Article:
In this paper, we consider the problem of oil molecular transport between nonequilibrium microemulsion oil droplets in water. In particular, we have investigated the kinetics of solubilization of big oil drops by smaller microemulsion droplets transforming a bimodal size distribution into an equilibrium microemulsion with a unimodal size distribution. The process involves the diffusion of oil monomers across the aqueous solvent. Solubilization experiments are presented on a well-characterized nonionic microemulsion system, where interfacial area and dispersed volume are conserved and where the excess oil chemical potential is dominated by interfacial curvature energy. An analysis of the experiments shows that the solubilization kinetics depend significantly on the concentrations and sizes of big and small droplets. We formulate a quantitative model for the solubilization kinetics where the effects of size and concentrations are treated within the framework of a cell model. A quantitative agreement between model and experiment is obtained, and the analysis also shows that the majority of oil monomers are captured by small droplets already in the vicinity of the big drop surface when the concentration of small droplets is high.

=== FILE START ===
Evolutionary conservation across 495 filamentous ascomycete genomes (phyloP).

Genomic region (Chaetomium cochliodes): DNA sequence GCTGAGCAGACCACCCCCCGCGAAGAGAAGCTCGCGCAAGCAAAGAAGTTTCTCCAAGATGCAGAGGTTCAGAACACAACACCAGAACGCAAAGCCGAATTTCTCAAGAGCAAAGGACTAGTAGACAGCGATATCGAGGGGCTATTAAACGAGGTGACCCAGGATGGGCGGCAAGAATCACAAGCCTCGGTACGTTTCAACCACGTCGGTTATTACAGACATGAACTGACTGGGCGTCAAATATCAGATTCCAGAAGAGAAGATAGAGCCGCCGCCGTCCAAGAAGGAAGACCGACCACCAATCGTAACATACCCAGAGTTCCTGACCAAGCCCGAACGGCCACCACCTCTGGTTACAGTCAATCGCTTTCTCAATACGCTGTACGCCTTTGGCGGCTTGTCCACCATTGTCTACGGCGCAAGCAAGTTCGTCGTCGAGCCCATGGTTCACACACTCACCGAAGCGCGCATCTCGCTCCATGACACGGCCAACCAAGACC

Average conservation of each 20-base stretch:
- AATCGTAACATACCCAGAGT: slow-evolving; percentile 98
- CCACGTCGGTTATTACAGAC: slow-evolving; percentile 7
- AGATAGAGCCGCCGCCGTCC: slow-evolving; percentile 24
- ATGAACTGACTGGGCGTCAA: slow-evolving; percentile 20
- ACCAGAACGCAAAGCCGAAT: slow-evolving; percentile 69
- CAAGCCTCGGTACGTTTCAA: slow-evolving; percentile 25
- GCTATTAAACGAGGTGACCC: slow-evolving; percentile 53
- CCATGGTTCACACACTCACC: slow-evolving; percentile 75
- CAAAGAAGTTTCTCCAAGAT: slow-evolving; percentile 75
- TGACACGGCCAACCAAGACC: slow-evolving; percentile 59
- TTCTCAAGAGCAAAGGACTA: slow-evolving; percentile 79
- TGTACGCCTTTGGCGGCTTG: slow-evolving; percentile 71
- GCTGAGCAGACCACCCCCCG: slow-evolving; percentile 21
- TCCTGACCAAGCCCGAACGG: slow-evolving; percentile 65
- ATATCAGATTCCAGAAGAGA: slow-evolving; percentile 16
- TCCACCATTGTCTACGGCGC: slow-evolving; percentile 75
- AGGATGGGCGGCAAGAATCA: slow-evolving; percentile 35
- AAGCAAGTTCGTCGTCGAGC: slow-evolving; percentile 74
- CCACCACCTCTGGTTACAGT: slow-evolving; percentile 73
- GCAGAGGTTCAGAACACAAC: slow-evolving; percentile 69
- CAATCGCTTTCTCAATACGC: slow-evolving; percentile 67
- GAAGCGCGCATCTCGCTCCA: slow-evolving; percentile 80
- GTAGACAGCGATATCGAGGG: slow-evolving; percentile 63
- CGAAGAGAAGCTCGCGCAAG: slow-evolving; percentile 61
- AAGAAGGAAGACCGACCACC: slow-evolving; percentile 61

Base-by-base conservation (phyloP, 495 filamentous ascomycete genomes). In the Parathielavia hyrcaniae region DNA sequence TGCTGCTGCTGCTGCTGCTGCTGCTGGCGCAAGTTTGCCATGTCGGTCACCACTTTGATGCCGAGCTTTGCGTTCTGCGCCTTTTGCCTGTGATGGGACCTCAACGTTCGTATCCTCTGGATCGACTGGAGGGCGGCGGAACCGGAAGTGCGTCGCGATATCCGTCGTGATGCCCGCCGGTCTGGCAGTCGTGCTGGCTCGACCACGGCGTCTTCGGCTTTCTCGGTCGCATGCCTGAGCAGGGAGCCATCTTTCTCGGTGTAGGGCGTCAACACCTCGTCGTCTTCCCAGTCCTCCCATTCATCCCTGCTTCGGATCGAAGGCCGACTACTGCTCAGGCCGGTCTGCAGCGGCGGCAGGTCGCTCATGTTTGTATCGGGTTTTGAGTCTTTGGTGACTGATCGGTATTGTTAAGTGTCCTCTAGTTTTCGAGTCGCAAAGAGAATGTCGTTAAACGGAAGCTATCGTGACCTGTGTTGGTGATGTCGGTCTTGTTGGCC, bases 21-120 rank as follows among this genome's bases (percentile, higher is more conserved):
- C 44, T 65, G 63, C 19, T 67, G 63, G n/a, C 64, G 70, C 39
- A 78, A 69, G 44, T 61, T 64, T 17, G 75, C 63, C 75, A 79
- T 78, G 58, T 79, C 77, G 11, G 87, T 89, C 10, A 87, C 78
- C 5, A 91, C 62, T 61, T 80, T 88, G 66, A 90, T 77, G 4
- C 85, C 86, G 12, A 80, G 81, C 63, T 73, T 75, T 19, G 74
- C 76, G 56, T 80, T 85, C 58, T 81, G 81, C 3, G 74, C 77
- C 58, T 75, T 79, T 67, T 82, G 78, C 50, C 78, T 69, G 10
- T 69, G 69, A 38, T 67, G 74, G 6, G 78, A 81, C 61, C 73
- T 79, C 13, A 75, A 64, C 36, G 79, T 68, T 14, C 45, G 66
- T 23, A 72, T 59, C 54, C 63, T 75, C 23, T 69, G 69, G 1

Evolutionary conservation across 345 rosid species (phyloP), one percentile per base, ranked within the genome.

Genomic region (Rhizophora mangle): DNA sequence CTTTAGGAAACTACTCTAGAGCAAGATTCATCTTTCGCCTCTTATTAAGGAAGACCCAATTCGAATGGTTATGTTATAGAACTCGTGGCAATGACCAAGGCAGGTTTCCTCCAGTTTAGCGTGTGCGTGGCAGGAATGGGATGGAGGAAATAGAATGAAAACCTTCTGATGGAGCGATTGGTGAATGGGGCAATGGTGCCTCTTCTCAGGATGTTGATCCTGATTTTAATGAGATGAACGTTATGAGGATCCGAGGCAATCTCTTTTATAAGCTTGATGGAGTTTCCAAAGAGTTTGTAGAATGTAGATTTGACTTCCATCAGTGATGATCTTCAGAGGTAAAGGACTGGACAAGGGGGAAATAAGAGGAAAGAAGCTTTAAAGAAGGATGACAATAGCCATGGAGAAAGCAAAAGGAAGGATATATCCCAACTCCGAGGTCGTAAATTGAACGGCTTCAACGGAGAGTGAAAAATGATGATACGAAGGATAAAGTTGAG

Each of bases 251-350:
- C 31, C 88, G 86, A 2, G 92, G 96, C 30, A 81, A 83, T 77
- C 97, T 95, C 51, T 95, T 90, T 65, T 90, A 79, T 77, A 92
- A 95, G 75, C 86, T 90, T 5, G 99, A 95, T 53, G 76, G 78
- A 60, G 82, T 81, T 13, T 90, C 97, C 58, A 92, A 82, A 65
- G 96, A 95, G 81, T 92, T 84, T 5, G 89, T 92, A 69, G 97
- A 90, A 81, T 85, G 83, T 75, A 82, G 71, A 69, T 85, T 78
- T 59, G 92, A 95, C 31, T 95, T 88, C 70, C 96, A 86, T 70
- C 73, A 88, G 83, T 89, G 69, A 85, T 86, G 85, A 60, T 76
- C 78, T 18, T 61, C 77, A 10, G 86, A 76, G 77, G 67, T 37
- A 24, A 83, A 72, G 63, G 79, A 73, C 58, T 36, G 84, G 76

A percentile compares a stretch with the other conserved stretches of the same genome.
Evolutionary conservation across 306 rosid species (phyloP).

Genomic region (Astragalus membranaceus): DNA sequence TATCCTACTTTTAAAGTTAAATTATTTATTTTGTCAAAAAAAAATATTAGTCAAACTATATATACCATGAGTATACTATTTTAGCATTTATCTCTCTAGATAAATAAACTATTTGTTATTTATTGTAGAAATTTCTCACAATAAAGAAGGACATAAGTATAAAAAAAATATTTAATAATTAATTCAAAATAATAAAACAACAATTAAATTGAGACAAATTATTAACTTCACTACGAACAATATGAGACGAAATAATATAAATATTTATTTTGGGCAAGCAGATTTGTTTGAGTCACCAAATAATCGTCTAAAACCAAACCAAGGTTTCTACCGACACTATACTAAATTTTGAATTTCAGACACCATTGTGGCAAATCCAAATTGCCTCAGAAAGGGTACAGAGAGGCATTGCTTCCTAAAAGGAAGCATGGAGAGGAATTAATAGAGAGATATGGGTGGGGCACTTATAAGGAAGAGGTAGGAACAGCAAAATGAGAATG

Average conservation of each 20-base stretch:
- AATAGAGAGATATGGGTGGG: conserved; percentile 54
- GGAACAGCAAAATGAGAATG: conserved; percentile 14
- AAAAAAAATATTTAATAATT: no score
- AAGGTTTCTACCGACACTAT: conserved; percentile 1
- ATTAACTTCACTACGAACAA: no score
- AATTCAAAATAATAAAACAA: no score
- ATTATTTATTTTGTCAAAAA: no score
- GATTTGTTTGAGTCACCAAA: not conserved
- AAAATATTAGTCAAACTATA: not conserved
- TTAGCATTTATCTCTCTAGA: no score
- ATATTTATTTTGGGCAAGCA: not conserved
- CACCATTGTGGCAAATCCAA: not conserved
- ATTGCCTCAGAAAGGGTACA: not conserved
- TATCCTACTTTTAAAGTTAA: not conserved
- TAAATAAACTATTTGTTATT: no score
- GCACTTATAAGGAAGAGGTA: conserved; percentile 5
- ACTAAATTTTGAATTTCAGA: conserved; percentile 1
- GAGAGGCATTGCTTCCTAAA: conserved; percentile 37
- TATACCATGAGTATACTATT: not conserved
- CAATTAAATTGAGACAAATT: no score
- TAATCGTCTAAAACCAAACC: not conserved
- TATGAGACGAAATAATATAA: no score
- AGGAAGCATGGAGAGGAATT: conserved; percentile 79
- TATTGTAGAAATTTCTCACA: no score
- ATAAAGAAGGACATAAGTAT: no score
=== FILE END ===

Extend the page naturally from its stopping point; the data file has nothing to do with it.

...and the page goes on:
|Original language||English (US)|
|Number of pages||12|
|State||Published - Oct 30 2001|
ASJC Scopus subject areas
- Materials Science(all)
- Condensed Matter Physics
- Surfaces and Interfaces